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Trends Plant Sci. 1999 Oct;4(10):401-407.

The sucrose-cleaving enzymes of plants are crucial for development, growth and carbon partitioning.

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Friedrich Miescher Institute, Maulbeerstrasse 66, CH-4058 Basel, Switzerland.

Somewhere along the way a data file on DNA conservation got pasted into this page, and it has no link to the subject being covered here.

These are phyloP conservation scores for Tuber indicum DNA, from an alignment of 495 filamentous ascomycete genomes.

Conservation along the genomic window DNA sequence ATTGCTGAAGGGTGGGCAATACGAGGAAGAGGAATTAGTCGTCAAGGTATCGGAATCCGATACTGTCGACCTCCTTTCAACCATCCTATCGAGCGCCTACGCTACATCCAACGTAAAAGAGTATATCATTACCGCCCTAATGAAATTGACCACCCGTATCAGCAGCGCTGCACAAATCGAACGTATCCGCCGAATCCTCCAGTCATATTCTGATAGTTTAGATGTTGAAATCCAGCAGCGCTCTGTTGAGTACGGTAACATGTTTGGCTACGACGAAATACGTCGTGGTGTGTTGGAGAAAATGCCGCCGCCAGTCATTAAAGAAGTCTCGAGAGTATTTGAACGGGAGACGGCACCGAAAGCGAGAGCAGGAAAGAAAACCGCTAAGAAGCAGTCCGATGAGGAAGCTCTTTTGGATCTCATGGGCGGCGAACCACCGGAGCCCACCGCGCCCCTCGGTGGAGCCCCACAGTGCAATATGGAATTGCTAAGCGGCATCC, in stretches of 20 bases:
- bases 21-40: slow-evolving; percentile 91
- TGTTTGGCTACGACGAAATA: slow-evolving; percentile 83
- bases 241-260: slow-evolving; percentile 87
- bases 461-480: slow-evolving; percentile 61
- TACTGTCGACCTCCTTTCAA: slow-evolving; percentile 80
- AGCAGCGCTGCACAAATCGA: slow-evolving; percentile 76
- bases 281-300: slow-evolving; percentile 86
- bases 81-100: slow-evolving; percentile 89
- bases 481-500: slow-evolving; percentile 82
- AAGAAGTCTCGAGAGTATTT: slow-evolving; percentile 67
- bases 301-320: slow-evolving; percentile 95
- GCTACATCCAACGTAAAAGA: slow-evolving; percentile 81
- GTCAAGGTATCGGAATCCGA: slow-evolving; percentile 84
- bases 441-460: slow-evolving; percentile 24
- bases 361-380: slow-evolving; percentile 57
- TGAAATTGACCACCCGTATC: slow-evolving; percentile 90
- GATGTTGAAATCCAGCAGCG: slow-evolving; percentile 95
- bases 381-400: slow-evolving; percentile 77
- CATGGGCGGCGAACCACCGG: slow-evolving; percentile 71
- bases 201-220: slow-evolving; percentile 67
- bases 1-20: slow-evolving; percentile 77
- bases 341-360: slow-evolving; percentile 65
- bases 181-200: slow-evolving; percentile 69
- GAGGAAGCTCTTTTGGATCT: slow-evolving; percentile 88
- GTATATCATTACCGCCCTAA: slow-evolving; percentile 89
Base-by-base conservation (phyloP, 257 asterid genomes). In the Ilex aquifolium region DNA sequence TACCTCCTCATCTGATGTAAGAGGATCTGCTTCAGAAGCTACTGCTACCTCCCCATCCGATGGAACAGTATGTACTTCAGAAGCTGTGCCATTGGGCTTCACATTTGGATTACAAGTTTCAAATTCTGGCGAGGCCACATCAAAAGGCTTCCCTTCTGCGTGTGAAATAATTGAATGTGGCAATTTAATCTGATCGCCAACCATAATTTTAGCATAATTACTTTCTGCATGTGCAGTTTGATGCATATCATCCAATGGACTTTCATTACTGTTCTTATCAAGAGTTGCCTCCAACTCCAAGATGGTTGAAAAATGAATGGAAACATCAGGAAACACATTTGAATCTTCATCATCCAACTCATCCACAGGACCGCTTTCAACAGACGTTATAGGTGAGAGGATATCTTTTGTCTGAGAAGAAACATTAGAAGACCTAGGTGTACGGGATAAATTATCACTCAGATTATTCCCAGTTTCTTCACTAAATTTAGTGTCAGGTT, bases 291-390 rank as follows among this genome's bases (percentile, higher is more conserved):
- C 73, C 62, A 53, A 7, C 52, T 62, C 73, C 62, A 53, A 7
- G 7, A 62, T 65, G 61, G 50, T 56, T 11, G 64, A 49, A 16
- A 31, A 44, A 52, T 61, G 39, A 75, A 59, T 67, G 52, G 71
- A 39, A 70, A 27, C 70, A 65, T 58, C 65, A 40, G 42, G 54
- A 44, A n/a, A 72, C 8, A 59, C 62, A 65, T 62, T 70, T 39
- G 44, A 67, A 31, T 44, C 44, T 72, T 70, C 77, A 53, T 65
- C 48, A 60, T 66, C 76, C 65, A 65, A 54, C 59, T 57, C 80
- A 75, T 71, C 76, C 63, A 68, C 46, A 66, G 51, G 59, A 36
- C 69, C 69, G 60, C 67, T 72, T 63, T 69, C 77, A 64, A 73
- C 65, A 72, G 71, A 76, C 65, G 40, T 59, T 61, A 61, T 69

Sink organs of most plant species are supplied with carbon and energy in the form of sucrose. The channeling of sucrose into sink metabolism requires its cleavage by several isoforms of invertase and sucrose synthase, which are localized in different subcellular compartments. These activities regulate the entry of sucrose into distinct biochemical pathways, such as respiration or biosynthesis of cell wall polysaccharides and storage reserves. Other vital roles for the sucrose-cleaving enzymes include invertase activity at the site of phloem unloading and vacuolar invertase and sucrose synthase in sink organs, which drives the long-distance transport of sucrose. In addition, invertases have been implicated in the defense response and in turgor-driven cell expansion, and sucrose synthase expression is associated with low temperature and anaerobiosis responses. Finally, because sugars also regulate gene expression, the sucrose-cleaving enzymes play a fundamental role in controlling cell differentiation and development.

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